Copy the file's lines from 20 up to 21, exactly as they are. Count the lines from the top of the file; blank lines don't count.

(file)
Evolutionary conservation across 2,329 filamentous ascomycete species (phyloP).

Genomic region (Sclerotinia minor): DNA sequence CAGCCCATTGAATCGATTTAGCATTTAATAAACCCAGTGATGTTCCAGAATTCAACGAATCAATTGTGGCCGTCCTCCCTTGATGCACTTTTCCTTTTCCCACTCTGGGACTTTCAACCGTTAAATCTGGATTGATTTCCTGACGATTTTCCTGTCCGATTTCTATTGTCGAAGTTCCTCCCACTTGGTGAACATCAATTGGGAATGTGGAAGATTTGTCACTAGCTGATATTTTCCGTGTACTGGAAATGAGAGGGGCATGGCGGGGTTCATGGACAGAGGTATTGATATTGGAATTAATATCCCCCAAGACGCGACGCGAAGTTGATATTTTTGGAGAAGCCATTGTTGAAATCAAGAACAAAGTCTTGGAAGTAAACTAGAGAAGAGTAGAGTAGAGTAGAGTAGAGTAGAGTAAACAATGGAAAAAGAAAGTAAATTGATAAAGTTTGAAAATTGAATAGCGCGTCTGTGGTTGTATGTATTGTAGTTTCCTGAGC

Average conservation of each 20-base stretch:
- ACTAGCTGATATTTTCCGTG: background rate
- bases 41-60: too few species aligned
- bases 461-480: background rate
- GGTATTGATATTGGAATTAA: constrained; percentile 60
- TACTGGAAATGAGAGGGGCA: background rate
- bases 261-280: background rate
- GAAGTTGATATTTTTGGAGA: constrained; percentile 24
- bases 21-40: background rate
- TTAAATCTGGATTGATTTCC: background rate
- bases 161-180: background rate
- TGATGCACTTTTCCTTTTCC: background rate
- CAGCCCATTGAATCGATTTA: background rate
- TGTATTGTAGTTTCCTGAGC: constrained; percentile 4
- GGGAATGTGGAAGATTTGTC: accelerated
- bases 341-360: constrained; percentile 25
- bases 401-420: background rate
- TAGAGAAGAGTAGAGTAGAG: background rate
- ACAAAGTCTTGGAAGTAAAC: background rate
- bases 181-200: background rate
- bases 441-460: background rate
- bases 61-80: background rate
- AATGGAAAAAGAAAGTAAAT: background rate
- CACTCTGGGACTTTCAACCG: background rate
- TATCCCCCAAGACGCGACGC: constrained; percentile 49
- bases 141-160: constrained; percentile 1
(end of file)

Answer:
- TAGAGAAGAGTAGAGTAGAG: background rate
- ACAAAGTCTTGGAAGTAAAC: background rate